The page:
Exopolitics: Polis, Ethnos, Cosmos : Classical Theories and Praxis of Foreign Affairs
The general purpose of this monograph to expose and explain the thoughts and practices of ancient Greeks regarding affairs or exopolitics, thus making a modest contribution in integrating classical political philosophy to modern international theory. It is our conviction here that in spite of the very little thought, which has apparently been given by philosophers to exopolitics, student of international relations can still benefit by the distilled ideas of the past. Even a modicum of the timeless ethical and empirical speculations of ancient philosophers can aid the contemporary student of international affairs in the search for standard and generalisation.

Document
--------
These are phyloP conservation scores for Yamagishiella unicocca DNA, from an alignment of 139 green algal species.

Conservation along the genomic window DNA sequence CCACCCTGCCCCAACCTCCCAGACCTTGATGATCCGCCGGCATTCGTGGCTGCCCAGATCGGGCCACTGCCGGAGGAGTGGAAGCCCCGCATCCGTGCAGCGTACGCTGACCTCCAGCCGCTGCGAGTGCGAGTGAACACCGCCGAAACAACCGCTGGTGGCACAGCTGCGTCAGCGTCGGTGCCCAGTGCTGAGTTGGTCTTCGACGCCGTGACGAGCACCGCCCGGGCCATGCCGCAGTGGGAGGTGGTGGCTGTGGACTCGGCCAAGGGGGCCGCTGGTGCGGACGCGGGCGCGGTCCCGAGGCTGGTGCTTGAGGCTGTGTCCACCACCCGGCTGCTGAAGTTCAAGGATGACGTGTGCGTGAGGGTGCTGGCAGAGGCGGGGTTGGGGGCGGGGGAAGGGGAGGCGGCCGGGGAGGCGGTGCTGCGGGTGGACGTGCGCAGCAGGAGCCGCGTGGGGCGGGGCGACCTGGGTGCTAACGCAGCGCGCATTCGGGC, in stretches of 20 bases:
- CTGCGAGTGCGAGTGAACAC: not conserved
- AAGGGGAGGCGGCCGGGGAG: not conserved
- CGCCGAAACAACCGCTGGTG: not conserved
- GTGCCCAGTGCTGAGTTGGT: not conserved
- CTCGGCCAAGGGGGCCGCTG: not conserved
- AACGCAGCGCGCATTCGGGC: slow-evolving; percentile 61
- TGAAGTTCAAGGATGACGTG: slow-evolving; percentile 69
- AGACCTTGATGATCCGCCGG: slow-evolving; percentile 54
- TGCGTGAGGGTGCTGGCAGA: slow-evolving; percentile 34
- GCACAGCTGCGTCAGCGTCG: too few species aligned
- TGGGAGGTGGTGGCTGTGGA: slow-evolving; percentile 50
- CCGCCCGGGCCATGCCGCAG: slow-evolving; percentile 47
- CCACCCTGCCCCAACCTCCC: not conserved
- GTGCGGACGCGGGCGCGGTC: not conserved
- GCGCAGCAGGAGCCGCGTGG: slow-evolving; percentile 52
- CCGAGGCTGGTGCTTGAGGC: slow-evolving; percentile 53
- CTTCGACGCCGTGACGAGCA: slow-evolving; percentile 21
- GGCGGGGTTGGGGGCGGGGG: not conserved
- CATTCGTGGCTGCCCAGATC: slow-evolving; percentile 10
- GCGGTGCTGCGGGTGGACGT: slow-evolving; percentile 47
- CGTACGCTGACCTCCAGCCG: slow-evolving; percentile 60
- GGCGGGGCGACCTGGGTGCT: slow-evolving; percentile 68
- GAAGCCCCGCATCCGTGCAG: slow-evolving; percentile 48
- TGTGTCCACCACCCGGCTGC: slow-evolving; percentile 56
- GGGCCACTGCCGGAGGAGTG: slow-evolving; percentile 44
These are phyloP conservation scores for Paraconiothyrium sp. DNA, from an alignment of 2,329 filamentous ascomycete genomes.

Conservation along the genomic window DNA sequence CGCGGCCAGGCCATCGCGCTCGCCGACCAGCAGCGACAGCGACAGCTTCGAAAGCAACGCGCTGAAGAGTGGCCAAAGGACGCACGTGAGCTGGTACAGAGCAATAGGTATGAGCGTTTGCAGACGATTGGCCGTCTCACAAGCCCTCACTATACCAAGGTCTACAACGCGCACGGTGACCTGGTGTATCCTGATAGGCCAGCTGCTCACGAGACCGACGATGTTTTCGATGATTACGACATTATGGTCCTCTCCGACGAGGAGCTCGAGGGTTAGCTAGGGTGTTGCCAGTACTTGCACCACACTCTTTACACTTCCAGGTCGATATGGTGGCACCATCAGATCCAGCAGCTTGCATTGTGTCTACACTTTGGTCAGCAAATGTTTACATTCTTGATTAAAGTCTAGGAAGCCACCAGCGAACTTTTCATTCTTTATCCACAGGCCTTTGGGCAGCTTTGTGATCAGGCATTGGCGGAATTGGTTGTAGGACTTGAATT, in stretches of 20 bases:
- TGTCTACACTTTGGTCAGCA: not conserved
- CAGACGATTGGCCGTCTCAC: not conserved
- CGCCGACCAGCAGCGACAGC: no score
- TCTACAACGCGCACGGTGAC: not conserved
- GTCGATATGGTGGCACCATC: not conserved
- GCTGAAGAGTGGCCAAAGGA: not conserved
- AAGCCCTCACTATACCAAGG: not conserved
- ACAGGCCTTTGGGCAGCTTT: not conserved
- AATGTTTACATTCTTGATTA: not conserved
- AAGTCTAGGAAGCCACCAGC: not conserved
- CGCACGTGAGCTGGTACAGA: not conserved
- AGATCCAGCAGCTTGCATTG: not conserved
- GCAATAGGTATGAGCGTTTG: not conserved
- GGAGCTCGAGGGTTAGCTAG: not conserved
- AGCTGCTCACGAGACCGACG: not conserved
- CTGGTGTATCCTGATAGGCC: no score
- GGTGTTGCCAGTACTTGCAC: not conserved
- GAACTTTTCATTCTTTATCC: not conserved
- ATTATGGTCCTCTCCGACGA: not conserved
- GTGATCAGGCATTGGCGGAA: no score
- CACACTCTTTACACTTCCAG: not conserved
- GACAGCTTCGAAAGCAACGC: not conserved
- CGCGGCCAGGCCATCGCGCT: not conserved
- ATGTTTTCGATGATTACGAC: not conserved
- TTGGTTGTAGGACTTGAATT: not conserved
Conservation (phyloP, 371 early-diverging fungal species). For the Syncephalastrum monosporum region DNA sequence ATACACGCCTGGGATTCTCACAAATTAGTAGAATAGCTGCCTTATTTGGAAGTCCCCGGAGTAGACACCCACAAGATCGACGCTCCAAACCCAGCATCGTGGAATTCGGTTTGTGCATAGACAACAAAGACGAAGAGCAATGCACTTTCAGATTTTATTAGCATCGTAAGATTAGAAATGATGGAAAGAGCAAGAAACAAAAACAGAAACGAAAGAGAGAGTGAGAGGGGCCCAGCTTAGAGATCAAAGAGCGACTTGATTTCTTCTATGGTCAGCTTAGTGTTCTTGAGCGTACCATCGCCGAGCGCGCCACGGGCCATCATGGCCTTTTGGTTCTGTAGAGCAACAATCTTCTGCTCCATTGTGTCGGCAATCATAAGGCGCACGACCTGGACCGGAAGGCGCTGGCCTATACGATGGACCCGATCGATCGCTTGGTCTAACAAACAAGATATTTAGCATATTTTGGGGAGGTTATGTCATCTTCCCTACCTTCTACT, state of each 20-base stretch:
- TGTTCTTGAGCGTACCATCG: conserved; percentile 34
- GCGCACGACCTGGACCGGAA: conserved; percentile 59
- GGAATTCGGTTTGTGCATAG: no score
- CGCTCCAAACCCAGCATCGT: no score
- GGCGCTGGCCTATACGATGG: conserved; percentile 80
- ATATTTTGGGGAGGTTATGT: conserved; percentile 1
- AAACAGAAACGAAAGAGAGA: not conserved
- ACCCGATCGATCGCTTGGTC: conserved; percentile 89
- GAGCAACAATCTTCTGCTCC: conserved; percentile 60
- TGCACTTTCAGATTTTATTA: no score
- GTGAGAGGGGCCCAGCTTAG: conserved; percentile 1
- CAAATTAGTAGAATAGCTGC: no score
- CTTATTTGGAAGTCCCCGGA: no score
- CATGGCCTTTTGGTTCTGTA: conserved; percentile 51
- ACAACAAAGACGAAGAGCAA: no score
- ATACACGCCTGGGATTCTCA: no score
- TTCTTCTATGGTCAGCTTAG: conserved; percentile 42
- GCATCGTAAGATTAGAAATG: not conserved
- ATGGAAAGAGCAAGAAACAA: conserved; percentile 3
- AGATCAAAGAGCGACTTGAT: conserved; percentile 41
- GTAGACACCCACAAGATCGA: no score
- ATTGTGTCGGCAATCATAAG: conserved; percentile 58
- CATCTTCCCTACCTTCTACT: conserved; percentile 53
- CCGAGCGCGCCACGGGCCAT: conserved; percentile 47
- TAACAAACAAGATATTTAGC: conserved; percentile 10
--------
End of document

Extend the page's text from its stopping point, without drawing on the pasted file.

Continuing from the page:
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Academy actions Alcibiades Alexander Alexander's alliances Amphictiony ancient aristocratic Aristophanes Aristotle Aristotle's Asia Minor Athenian Athens barbarians became citizens city-states civilization classical colonies common confederation conflict culture defense democracy Demosthenes developed Dionysios diplomatic dominate Dorians economic empire ethical Euripides eventually exopolitics external fifth century finally force foreign policy fourth century global Gorgias Greece Greek politics Greek world Greeks Greeks and barbarians Hellenic world Hellenistic Herodotos Hesiod human ideal ideas ideology imperialism influence international affairs international law international relations interstate Ionian Isocrates Lysias Macedonian Magna Graecia Miletos military moral natural orator Panhellenic patriotism peace Peloponnesian War Pericles Persian Persian Wars Philip philosophers Plato Plato and Aristotle poleis polis political system political theory power politics principle Protagoras rule Sicily slaves social society Socrates sophisticated sovereignty Sparta spite statesman superior Syracuse thought Thucydides traditional treaties ultimate unity virtue whereas Xenophon